Meet Phoenix’s First Official Historian
For the first time in its history, Phoenix has tapped someone to promote and share stories of the city’s past. Steve Schumacher has been appointed as the Mayor’s Office official historian. During his one-year term, Schumacher says he intends to educate and celebrate Phoenix history, starting with Super Bowl visitors, but centering on schoolchildren. “We are focused on prioritizing inclusion and diversity as both the foundation of our past and the momentum of our future,” Schumacher says. “We believe that educating our schoolchildren about the compelling history of our city will give them a greater appreciation for it when they become adults.” Schumacher shared a bit of his history and that of the city with us.
Q&A With Steve Schumacher
What sparked your interest in Phoenix history?
I have always been interested in history, especially being in locations where significant history has occurred. About 10 years ago, on one of those 118-degree days we all dread, I asked myself the question we all ask during the summer: “Why did people come here in the first place, especially without air conditioning?!” I started researching the beginnings of Phoenix and discovered just how fascinating it is. I have been totally engrossed in it ever since.
How did that interest lead you to this opportunity?
As I was researching the beginnings of Phoenix, I discovered that, as a city, we haven’t done a very good job of honoring our history and heritage. I decided that I was going to try to change that. I wrote a couple papers on Phoenix history, sent them out to people who seemed to be historians in the Valley, spoke to the mayor and City Council about the importance of showcasing our civic memory, and Mayor Kate Gallego, who is a historian at heart, has given me the opportunity to work with her and make a difference.
There will be tens of thousands of people coming to Phoenix for the Super Bowl in February. How will you be connecting people to the history of the area?
Mayor Gallego is truly a visionary. Earlier this year, she told me that she wanted to use the Super Bowl as a vehicle to showcase our city and its history. We have been working on identifying some historic locations in or near downtown for visitors and residents to experience during the weeks prior to the Super Bowl. Various departments in the city, along with affiliated organizations, will be working to make those historic locations a “must-see” for everyone.
What else do you hope to accomplish in your time as Phoenix’s first historian?
Along with showcasing our city and its history during the Super Bowl, I am working to educate more Phoenicians about the unique history we all share. My hope is that we can give our school kids a greater appreciation for how Phoenix began, how it has has progressed to become the fifth largest city in the U.S. and how our diverse population has contributed in big ways to Phoenix reaching that stature. In addition, I am focusing on creating a culture where we celebrate the early Hohokam pioneers who taught us how to irrigate the fertile land and become prosperous.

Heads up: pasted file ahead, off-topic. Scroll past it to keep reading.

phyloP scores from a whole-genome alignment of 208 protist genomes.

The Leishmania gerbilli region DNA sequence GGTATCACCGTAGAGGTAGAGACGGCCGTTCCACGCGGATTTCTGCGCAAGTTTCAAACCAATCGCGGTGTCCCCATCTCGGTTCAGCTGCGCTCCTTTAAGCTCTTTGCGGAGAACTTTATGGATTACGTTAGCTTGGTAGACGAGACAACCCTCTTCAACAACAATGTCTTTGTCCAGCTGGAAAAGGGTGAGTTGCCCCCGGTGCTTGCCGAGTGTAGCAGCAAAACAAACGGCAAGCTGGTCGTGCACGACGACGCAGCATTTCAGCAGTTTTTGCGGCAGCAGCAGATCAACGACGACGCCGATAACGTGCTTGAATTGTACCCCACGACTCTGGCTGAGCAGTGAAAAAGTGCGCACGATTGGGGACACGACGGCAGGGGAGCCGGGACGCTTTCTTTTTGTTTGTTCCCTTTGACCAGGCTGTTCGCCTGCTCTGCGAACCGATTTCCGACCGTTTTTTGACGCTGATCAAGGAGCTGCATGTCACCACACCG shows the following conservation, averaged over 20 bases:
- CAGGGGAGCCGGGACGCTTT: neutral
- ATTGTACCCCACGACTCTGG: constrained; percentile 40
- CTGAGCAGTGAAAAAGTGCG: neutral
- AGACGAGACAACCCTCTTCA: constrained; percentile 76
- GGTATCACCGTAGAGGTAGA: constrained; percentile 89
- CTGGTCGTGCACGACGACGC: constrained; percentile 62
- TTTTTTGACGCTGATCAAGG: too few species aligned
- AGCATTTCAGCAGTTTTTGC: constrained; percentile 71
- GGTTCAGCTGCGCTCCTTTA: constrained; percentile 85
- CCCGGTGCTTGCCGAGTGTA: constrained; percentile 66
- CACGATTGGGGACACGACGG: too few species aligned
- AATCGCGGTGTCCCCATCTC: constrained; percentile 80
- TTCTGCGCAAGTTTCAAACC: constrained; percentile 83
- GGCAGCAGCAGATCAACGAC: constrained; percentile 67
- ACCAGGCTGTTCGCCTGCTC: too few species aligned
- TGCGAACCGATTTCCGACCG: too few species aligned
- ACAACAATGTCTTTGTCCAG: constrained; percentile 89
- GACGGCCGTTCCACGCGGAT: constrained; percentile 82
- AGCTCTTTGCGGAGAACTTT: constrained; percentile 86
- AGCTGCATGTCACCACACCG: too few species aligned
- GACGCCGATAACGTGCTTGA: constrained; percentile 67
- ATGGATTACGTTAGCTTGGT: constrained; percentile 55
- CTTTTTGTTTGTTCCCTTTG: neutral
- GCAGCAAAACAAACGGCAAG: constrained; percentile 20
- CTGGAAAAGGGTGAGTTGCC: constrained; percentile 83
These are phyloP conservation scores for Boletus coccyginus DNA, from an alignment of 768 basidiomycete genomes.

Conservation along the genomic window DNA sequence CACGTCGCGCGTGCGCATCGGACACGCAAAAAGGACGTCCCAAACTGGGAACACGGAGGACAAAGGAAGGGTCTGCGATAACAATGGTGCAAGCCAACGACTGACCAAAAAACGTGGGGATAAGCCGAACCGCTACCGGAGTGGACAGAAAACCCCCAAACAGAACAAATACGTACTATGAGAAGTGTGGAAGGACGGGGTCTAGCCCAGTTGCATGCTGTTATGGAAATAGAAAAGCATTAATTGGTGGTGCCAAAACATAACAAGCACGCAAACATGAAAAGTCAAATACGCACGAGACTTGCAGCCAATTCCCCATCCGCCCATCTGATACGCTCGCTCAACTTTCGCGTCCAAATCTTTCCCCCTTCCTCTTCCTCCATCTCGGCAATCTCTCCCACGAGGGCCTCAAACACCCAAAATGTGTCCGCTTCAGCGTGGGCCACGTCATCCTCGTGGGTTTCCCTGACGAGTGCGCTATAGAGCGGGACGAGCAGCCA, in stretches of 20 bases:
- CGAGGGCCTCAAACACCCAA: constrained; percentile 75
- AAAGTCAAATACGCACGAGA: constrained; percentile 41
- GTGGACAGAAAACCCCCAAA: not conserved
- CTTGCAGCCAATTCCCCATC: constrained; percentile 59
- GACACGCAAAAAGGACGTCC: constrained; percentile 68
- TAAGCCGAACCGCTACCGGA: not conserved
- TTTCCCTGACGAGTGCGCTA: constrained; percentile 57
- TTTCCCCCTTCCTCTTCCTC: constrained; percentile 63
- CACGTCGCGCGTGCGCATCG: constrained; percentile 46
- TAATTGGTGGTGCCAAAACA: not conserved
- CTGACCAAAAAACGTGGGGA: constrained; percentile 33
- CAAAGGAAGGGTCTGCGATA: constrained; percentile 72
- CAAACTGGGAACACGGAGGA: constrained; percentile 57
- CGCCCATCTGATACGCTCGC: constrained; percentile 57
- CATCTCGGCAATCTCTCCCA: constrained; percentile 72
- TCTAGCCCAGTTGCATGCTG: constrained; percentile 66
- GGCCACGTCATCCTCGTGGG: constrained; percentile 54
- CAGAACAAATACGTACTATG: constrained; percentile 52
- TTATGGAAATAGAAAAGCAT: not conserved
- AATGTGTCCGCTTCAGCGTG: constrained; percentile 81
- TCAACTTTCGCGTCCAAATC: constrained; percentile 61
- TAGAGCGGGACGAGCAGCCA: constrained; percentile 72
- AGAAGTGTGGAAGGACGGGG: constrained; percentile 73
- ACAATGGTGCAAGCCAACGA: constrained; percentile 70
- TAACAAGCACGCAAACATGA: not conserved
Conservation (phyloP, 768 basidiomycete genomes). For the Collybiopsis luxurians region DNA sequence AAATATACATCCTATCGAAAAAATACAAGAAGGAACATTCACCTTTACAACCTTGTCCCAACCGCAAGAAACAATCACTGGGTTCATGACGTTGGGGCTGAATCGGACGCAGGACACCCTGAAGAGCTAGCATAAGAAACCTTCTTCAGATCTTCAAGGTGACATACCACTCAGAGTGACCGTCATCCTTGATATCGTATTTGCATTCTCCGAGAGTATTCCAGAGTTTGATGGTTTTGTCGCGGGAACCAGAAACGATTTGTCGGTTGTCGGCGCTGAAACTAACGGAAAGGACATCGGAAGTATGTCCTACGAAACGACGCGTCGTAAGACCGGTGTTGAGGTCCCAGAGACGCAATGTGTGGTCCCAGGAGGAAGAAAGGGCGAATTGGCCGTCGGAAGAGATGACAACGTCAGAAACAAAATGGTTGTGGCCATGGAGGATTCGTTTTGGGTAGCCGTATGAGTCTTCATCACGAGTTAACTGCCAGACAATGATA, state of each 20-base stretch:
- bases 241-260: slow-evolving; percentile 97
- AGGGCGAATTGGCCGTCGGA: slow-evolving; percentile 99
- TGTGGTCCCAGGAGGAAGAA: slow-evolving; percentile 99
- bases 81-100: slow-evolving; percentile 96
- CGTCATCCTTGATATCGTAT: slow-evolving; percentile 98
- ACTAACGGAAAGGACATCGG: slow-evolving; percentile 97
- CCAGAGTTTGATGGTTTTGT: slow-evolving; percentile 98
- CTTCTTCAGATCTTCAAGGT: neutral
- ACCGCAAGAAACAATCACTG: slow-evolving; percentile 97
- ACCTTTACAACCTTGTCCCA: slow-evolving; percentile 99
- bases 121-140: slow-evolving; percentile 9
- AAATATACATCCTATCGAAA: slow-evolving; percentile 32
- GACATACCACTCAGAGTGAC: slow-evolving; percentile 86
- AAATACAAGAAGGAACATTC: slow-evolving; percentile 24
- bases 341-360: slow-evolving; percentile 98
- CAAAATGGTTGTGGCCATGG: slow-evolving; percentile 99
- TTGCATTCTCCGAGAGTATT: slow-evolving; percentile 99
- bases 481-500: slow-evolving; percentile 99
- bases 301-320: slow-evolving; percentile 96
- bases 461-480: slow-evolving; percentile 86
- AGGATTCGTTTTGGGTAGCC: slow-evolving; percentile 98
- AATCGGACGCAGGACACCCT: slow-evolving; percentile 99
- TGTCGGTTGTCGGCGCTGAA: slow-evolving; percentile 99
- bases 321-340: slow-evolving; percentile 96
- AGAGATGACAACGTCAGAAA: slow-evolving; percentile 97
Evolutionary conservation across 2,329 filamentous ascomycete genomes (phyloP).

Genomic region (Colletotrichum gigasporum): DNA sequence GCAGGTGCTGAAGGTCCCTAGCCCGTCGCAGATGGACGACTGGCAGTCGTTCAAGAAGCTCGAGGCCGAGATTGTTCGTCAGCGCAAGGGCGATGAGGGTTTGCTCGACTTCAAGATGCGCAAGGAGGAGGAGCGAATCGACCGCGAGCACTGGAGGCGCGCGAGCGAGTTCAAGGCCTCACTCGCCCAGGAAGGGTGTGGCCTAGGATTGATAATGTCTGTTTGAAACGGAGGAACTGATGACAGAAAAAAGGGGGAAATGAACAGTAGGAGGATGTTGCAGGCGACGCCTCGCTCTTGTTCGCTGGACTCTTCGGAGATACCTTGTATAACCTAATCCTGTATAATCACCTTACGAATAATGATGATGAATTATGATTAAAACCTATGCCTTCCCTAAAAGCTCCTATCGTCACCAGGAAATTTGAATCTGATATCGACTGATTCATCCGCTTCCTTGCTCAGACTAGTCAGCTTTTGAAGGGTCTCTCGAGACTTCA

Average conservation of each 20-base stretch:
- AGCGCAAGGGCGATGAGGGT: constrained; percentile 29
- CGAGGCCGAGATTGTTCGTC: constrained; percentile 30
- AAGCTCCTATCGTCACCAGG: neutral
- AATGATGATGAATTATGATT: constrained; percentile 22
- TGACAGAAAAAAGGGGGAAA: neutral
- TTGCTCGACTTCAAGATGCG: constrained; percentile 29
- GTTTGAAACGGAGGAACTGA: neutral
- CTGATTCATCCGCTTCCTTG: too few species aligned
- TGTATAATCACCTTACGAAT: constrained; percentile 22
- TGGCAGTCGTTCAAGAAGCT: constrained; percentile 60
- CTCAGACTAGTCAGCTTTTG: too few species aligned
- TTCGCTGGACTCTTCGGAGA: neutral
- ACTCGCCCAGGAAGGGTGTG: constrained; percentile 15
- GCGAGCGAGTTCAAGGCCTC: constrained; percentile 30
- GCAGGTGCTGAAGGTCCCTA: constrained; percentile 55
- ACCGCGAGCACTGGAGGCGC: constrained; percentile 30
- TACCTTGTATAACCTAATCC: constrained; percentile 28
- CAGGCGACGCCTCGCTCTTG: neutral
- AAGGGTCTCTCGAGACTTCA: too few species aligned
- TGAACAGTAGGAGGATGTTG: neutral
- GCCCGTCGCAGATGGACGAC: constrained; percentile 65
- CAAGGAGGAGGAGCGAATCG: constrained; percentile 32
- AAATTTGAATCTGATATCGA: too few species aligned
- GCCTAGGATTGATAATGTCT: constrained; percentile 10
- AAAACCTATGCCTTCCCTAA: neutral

You encouraged the creation of this role. Why is a role like this important?
This role is important for several reasons. One, it signifies the commitment that Mayor Gallego has to honoring the history and heritage of our city. She has picked up the baton that has been idle for decades. Second, this allows for a central point of contact for showcasing our history through social media and other outlets. This role is responsible for increasing the amount of history we are aware of, and disseminating that history to our citizens.
For many years, Phoenix has had the reputation that it did not care about its history and heritage. Mayor Gallego has taken a giant step toward changing that perception by creating my position. We are focused on prioritizing inclusion and diversity as both the foundation of our past and the momentum of our future. We believe that educating our schoolchildren about the compelling history of our city will give them a greater appreciation for it when they become adults.
Is there an era of Phoenix history that you find to be particularly instructive for the moment we’re in now?
I think this current time we are in is fairly similar to the hyper-growth period we were in during the decade of the 1950s. We have been growing and expanding, bringing in business and increasing population for years now. In the ’50s, our population was booming also, with large aerospace and electronics firms providing added employment in the Valley. Our city leaders are much better equipped to handle that growth now than the city leaders of the ’50s. Diversity at all governmental levels has allowed us to have a much broader perspective on how to make our growth robust.
Can you share a lesser known or surprising “Phoenix Phun Phact” with readers?
My favorite fact is that what we know as Phoenix today was actually the fourth choice of anglo pioneers. If their first choice had worked out, Phoenix would be where Tempe is currently.
For other history buffs, what other resources would you recommend to help people get to know the history of Phoenix?
There are so many sources of information about the history of Phoenix. A few that I would recommend are:
- Podcasts: Valley 101 podcast by The Arizona Republic and History Adventuring podcast by Brad Hall
- Vintage Phoenix on Facebook
- Experiences: Pueblo Grande Museum Archaeological Park, Heritage Square, Arizona Capitol Museum, Arizona Heritage Center, Pioneer and Military Memorial Park, Arizona Room at Burton Barr Central Library
- Books: “Phoenix: The History of a Southwestern Metropolis” by Bradford Luckingham, “Vanishing Phoenix” by Robert A. “Melikian, Early Phoenix” by Kathleen Garcia and “A Brief History of Phoenix” by Jon Talton
- The City of Phoenix website, and more specifically, the Historic Preservation Office